KY: Definitely.

AZ: And vice-versa?

KY: [Laughs] I don’t know about that.

AZ: Do you dress Keith?

KY: I tried to get him to wear a watch yesterday. I bought this watch, and I was like, “I think you should wear this.” Mainly because I want to wear it.

AZ: But it’s a man’s watch.

KY: I don’t think I inspire him in terms of his clothes. But I think we both have very different lives and aesthetics that intersect really nicely. I think we both really appreciate what the other one does. I do this sort of “luxury,” for a lack of a better word, this glamorous, glossy commercial work, and he does indie counterculture.

AZ: [His work is more] niche.

KY: Artistic. I think we both like what the other one does, and also can’t do it at all. At the record store opening [of Brooklyn Record Exchange] last night, I’m like, “Yeah, okay, this is a bunch of record pickers talking about stuff.” I literally didn’t understand an entire conversation I had. They were talking about some house music producer from the nineties and how the records are generally non-collectible, but this particular pressing … I was like, “I don’t know what you’re saying.” [Laughs] I might as well have been in Japan.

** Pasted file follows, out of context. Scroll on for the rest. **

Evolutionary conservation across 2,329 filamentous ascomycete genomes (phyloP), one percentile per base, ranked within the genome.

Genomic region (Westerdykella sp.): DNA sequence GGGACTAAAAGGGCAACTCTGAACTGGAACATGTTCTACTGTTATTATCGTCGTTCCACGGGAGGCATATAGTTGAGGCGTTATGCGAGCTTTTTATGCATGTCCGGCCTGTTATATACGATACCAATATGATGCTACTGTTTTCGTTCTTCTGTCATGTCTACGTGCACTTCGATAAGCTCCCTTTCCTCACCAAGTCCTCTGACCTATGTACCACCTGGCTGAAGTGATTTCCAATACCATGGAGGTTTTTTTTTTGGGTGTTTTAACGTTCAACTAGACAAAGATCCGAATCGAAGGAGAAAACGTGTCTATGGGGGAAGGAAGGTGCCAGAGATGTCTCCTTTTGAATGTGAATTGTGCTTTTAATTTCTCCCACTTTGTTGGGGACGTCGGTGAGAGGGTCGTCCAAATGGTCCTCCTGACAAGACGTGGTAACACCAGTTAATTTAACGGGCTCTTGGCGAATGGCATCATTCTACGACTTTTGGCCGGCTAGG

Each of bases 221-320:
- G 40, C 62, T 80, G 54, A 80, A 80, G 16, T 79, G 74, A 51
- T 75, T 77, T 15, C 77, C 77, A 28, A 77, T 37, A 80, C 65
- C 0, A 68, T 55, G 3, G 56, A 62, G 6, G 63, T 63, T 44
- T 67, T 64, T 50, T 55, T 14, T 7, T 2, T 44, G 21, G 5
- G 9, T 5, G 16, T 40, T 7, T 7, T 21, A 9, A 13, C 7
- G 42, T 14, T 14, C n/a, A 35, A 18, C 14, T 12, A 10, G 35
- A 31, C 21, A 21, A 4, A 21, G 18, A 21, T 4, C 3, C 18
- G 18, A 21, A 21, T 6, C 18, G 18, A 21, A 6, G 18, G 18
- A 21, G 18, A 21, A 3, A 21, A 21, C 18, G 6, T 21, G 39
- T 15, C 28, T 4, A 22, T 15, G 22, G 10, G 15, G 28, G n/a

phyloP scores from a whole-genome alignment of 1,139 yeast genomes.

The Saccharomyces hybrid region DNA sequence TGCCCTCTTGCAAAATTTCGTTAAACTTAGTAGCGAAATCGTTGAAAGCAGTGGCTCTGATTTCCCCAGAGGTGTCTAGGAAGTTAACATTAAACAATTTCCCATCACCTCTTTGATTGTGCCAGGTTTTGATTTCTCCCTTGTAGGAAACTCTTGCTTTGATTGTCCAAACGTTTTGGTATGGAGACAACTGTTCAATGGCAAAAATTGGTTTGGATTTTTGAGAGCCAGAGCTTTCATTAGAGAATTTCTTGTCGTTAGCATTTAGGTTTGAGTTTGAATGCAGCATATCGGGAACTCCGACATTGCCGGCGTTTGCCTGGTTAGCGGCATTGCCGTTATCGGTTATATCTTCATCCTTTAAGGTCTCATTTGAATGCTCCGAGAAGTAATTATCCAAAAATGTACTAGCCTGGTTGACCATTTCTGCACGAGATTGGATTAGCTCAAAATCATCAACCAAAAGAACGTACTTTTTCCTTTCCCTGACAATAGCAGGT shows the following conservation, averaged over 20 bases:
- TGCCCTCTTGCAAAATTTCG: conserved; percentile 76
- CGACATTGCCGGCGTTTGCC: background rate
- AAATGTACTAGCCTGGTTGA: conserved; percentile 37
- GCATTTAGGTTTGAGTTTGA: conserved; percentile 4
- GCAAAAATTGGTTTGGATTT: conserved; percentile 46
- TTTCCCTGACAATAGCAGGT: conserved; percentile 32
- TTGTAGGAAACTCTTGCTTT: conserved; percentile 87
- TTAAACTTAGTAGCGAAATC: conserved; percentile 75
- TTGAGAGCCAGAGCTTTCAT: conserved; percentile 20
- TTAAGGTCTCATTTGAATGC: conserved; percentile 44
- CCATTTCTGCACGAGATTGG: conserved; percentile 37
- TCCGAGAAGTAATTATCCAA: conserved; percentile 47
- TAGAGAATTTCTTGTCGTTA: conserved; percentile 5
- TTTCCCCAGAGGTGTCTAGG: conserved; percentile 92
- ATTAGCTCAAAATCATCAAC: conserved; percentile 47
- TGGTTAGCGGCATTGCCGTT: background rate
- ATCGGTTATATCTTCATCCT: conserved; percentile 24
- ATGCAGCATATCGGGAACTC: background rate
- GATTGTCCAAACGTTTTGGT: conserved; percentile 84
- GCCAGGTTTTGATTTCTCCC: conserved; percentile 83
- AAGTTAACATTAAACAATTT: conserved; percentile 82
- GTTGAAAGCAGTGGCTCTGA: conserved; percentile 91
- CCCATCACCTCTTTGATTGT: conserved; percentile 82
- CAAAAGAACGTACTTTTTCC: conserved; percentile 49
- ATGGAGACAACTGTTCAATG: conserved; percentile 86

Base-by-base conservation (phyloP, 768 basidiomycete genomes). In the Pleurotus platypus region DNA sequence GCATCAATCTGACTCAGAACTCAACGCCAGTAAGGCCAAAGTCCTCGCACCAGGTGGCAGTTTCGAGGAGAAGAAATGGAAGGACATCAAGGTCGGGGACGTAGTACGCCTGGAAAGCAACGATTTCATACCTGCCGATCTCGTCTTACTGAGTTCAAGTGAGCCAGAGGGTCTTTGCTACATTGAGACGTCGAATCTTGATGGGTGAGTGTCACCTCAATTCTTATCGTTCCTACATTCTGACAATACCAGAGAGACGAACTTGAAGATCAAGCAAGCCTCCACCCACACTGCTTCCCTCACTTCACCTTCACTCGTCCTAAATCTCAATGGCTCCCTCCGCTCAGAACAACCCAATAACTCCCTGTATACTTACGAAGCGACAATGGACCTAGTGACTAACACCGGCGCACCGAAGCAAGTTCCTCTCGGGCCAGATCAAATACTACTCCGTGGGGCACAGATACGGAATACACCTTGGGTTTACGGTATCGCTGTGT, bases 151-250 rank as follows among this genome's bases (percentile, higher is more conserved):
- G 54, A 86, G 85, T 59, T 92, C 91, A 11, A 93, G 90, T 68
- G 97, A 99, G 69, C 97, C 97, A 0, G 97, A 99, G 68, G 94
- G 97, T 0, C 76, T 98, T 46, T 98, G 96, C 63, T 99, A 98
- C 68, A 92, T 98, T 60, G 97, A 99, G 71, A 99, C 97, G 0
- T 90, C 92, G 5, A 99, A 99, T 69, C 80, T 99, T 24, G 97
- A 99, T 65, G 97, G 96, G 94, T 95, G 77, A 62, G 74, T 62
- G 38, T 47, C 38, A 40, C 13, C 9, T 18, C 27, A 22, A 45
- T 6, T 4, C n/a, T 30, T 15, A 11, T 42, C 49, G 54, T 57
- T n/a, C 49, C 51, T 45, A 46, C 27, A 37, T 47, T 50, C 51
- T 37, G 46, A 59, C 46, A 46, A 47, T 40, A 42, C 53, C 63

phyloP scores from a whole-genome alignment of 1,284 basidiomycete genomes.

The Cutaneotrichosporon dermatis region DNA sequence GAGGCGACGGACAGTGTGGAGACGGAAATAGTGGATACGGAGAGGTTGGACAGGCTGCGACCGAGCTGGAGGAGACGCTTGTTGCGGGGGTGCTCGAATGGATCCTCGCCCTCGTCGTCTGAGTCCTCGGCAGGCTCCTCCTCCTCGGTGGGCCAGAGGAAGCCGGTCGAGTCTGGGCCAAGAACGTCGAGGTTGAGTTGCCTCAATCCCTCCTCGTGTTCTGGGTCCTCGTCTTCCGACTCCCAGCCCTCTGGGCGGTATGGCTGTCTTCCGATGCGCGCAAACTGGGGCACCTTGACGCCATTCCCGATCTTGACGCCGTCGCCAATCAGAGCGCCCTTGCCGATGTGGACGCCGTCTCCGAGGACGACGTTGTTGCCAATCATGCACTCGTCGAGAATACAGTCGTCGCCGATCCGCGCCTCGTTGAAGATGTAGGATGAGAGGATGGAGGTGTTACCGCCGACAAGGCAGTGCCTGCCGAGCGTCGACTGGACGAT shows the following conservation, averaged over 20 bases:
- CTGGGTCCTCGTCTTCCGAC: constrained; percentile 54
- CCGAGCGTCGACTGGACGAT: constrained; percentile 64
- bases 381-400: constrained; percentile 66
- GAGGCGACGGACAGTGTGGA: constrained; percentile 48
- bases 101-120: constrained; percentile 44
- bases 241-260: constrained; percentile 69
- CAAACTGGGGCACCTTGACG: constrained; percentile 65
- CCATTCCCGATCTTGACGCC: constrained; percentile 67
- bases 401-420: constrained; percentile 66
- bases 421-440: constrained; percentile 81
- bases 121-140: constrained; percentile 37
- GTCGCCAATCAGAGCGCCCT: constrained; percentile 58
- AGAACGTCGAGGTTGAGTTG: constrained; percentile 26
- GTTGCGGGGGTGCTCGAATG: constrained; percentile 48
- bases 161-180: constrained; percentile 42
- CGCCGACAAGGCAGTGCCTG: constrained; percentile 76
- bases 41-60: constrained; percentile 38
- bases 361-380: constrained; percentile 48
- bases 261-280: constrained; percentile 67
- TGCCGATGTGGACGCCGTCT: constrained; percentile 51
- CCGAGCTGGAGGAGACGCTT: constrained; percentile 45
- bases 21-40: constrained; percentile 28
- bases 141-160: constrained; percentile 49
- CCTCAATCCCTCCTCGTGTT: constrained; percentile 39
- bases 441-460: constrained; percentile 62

AZ: Like a knife pleat.

KY: [Laughs] Yeah, exactly.

AZ: Which is, I think, a good place to end. Thank you, Kate, for coming on the podcast, this was really nice.

KY: Thank you, yeah!


This interview was recorded in The Slowdown’s New York City studio on March 29, 2019. The transcript has been slightly condensed and edited for clarity. This episode was produced by our director of strategy and operations, Emily Queen, and sound engineer Pat McCusker.